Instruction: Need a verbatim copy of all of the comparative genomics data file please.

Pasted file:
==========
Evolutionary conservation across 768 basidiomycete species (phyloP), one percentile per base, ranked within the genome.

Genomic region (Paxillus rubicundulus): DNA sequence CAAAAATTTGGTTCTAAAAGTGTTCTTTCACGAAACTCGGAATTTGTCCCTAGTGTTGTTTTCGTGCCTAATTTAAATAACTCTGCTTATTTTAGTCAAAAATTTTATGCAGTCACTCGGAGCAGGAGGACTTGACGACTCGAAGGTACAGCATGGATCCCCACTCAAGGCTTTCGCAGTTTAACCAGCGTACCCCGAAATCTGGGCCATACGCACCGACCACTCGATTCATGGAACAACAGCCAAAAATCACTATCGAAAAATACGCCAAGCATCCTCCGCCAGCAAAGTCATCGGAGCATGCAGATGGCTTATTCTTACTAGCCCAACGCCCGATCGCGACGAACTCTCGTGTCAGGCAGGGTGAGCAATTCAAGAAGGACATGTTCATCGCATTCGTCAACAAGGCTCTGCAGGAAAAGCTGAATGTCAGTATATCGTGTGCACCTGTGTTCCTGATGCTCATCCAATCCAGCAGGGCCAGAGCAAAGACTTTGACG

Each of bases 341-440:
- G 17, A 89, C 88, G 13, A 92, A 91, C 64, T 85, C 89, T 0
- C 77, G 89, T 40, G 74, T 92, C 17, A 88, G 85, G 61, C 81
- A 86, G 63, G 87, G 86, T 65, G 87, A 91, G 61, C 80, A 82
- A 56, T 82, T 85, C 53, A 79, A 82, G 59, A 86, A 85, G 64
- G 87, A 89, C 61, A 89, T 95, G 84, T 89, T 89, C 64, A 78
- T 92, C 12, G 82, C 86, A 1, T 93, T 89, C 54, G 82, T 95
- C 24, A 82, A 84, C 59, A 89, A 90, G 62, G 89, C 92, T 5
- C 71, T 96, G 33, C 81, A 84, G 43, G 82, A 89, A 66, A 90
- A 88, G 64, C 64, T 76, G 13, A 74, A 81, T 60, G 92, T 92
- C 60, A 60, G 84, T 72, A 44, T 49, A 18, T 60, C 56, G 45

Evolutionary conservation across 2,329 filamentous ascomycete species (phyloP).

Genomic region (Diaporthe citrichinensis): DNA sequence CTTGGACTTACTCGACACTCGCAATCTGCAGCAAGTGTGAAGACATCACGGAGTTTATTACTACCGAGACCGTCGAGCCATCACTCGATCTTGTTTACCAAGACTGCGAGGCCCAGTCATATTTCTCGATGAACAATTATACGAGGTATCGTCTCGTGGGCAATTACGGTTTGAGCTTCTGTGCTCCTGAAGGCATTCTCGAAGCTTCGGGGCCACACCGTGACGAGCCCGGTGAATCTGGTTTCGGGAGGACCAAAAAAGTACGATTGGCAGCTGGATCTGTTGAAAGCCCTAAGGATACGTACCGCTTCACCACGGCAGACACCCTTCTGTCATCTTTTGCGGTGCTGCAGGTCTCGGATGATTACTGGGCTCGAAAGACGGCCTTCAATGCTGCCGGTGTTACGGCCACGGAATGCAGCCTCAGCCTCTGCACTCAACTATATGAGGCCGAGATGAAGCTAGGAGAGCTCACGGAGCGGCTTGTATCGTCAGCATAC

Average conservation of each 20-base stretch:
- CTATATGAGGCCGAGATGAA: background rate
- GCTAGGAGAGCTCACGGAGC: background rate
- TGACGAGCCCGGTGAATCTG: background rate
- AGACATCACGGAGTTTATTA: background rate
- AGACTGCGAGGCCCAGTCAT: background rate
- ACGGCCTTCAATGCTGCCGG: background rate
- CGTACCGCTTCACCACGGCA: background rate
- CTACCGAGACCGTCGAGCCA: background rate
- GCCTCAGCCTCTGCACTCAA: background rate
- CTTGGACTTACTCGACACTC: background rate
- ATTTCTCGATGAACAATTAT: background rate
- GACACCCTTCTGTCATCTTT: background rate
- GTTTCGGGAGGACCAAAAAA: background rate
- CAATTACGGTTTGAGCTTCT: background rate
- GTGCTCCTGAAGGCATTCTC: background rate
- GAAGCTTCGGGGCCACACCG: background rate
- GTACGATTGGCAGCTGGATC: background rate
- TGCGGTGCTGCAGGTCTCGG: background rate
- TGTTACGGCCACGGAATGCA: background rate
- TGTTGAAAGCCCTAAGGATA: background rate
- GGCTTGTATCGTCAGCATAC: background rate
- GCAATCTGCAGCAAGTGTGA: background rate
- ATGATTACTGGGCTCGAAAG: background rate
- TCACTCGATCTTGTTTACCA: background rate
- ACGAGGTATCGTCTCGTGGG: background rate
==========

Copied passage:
Evolutionary conservation across 768 basidiomycete species (phyloP), one percentile per base, ranked within the genome.

Genomic region (Paxillus rubicundulus): DNA sequence CAAAAATTTGGTTCTAAAAGTGTTCTTTCACGAAACTCGGAATTTGTCCCTAGTGTTGTTTTCGTGCCTAATTTAAATAACTCTGCTTATTTTAGTCAAAAATTTTATGCAGTCACTCGGAGCAGGAGGACTTGACGACTCGAAGGTACAGCATGGATCCCCACTCAAGGCTTTCGCAGTTTAACCAGCGTACCCCGAAATCTGGGCCATACGCACCGACCACTCGATTCATGGAACAACAGCCAAAAATCACTATCGAAAAATACGCCAAGCATCCTCCGCCAGCAAAGTCATCGGAGCATGCAGATGGCTTATTCTTACTAGCCCAACGCCCGATCGCGACGAACTCTCGTGTCAGGCAGGGTGAGCAATTCAAGAAGGACATGTTCATCGCATTCGTCAACAAGGCTCTGCAGGAAAAGCTGAATGTCAGTATATCGTGTGCACCTGTGTTCCTGATGCTCATCCAATCCAGCAGGGCCAGAGCAAAGACTTTGACG

Each of bases 341-440:
- G 17, A 89, C 88, G 13, A 92, A 91, C 64, T 85, C 89, T 0
- C 77, G 89, T 40, G 74, T 92, C 17, A 88, G 85, G 61, C 81
- A 86, G 63, G 87, G 86, T 65, G 87, A 91, G 61, C 80, A 82
- A 56, T 82, T 85, C 53, A 79, A 82, G 59, A 86, A 85, G 64
- G 87, A 89, C 61, A 89, T 95, G 84, T 89, T 89, C 64, A 78
- T 92, C 12, G 82, C 86, A 1, T 93, T 89, C 54, G 82, T 95
- C 24, A 82, A 84, C 59, A 89, A 90, G 62, G 89, C 92, T 5
- C 71, T 96, G 33, C 81, A 84, G 43, G 82, A 89, A 66, A 90
- A 88, G 64, C 64, T 76, G 13, A 74, A 81, T 60, G 92, T 92
- C 60, A 60, G 84, T 72, A 44, T 49, A 18, T 60, C 56, G 45

Evolutionary conservation across 2,329 filamentous ascomycete species (phyloP).

Genomic region (Diaporthe citrichinensis): DNA sequence CTTGGACTTACTCGACACTCGCAATCTGCAGCAAGTGTGAAGACATCACGGAGTTTATTACTACCGAGACCGTCGAGCCATCACTCGATCTTGTTTACCAAGACTGCGAGGCCCAGTCATATTTCTCGATGAACAATTATACGAGGTATCGTCTCGTGGGCAATTACGGTTTGAGCTTCTGTGCTCCTGAAGGCATTCTCGAAGCTTCGGGGCCACACCGTGACGAGCCCGGTGAATCTGGTTTCGGGAGGACCAAAAAAGTACGATTGGCAGCTGGATCTGTTGAAAGCCCTAAGGATACGTACCGCTTCACCACGGCAGACACCCTTCTGTCATCTTTTGCGGTGCTGCAGGTCTCGGATGATTACTGGGCTCGAAAGACGGCCTTCAATGCTGCCGGTGTTACGGCCACGGAATGCAGCCTCAGCCTCTGCACTCAACTATATGAGGCCGAGATGAAGCTAGGAGAGCTCACGGAGCGGCTTGTATCGTCAGCATAC

Average conservation of each 20-base stretch:
- CTATATGAGGCCGAGATGAA: background rate
- GCTAGGAGAGCTCACGGAGC: background rate
- TGACGAGCCCGGTGAATCTG: background rate
- AGACATCACGGAGTTTATTA: background rate
- AGACTGCGAGGCCCAGTCAT: background rate
- ACGGCCTTCAATGCTGCCGG: background rate
- CGTACCGCTTCACCACGGCA: background rate
- CTACCGAGACCGTCGAGCCA: background rate
- GCCTCAGCCTCTGCACTCAA: background rate
- CTTGGACTTACTCGACACTC: background rate
- ATTTCTCGATGAACAATTAT: background rate
- GACACCCTTCTGTCATCTTT: background rate
- GTTTCGGGAGGACCAAAAAA: background rate
- CAATTACGGTTTGAGCTTCT: background rate
- GTGCTCCTGAAGGCATTCTC: background rate
- GAAGCTTCGGGGCCACACCG: background rate
- GTACGATTGGCAGCTGGATC: background rate
- TGCGGTGCTGCAGGTCTCGG: background rate
- TGTTACGGCCACGGAATGCA: background rate
- TGTTGAAAGCCCTAAGGATA: background rate
- GGCTTGTATCGTCAGCATAC: background rate
- GCAATCTGCAGCAAGTGTGA: background rate
- ATGATTACTGGGCTCGAAAG: background rate
- TCACTCGATCTTGTTTACCA: background rate
- ACGAGGTATCGTCTCGTGGG: background rate